Romola Garai Jenny Brough

The actress also hinted she would be reluctant to work in Hollywood again because it treats artists as “commodities”.

Garai, 33, who stars in upcoming film Suffragette, said little would change until women held more roles in the filmmaking world.

In an interview with ES Magazine, published tomorrow, she also spoke candidly about the pressure she had faced as a rising star to lose weight.

She said: “I work in an industry where it is still acceptable to humiliate women. You are expected to wear certain clothes because they are selling a show on the way you look.

“If you have been waiting tables for two years and somebody gives you a job on a massive TV show and they say ‘we want you to get your tits out,’ you’re going to f***ing do it.

“Then you have to wait to be powerful enough to say ‘no,’ but then you have to be a producer. As long as films are being made by five guys who know that ‘if she gets her knockers out’ this film will make $10 million more, then it’s not going to change.”

Garai will next be seen on screen as the Suffragette wife of an MP in the upcoming film of the same name written by Abi Morgan and starring Meryl Streep and Carey Mulligan.

She was spotted by an agent at a National Youth Theatre production when she was a student at City of London School for Girls. Director Stephen Poliakoff once hailed her as “the new Kate Winslet” and she went on to star in Atonement, with Keira Knightley, and the BBC drama The Hour. But at 21 she was cast in Dirty Dancing: Havana Nights — and the experience put her off working in Hollywood.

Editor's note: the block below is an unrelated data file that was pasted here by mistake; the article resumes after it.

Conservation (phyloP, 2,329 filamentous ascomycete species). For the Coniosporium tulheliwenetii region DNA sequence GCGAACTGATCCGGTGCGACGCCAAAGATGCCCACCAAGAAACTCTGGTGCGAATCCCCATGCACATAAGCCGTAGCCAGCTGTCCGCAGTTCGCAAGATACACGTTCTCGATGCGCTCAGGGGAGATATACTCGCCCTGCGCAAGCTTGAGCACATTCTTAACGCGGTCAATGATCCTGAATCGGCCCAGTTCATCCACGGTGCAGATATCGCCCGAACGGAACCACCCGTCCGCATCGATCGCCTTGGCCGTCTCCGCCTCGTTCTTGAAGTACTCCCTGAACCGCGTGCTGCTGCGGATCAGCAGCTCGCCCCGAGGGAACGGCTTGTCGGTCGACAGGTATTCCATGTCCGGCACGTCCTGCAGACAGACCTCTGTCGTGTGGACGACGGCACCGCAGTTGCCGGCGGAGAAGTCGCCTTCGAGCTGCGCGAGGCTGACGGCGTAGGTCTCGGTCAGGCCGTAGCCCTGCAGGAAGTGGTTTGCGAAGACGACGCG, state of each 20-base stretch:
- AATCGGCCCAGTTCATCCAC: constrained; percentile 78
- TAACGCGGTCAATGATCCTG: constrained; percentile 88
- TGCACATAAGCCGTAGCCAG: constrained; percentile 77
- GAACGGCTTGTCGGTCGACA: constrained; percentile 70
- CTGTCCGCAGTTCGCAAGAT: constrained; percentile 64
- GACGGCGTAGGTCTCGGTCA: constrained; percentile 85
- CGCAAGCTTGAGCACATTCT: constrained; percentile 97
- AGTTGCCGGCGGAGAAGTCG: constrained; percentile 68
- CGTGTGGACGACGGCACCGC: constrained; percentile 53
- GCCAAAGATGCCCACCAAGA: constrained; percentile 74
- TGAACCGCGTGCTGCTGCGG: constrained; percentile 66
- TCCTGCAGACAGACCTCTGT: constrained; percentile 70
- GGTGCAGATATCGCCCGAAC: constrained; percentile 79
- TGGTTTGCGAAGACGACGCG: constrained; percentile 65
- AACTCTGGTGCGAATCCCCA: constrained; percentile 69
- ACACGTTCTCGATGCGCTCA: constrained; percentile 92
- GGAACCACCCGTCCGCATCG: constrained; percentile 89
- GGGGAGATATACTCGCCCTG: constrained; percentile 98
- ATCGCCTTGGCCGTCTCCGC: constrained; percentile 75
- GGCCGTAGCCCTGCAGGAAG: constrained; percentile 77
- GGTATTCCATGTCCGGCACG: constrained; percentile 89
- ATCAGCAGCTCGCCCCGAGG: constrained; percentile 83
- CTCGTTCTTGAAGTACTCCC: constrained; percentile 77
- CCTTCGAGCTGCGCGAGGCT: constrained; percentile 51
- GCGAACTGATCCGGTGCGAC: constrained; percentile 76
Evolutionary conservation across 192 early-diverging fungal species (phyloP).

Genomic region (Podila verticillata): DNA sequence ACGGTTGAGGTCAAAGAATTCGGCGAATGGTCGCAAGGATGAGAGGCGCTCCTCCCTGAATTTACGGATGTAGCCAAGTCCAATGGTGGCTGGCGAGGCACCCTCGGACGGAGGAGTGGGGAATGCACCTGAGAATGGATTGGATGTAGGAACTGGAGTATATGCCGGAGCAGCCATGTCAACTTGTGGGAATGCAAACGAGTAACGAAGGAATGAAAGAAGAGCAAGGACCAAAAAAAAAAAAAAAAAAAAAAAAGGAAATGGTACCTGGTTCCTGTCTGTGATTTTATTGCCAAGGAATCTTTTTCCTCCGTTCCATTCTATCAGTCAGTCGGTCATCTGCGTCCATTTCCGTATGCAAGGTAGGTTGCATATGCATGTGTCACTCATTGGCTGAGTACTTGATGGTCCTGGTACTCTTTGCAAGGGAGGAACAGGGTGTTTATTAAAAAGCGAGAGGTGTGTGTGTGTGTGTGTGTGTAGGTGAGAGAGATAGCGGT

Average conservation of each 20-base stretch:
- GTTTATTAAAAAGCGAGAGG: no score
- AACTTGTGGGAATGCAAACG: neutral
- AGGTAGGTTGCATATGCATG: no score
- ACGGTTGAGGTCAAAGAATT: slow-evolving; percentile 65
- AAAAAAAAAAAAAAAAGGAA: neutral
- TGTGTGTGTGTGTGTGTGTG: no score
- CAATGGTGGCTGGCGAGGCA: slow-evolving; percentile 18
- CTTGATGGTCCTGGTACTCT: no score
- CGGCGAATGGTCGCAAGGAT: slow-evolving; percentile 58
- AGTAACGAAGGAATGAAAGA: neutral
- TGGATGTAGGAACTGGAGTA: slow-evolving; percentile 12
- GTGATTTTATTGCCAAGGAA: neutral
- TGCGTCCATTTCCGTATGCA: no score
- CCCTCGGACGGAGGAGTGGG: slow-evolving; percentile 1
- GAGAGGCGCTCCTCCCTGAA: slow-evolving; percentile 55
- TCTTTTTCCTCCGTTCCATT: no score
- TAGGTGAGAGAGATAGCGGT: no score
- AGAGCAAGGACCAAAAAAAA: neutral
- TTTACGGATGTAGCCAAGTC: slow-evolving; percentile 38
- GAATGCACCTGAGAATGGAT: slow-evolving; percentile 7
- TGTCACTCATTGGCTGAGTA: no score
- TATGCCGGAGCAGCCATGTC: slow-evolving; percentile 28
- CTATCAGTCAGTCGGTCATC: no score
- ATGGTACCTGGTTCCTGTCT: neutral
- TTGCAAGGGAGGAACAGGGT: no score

She said: “I was only just out of being a child. In the Hollywood studio system you are just a commodity to sell films with. There are so many actresses who are happy to be on a diet for the rest of their lives.

“For me the weight thing is a metaphor for control. Making women feel weak because they’re so insecure so they won’t disagree with the director or studio. Women feel afraid they’re going to lose their careers, afraid of being fat or ageing.” She added: “If you can’t get into the dresses, it is a really big deal. I just want to be employed by people who love me as I am.”

She also said she had worked with bullies during her 15-year acting career. “I felt throughout my twenties that if I were a 40-year-old man, people wouldn’t mind so much when I didn’t agree with them,” she said.

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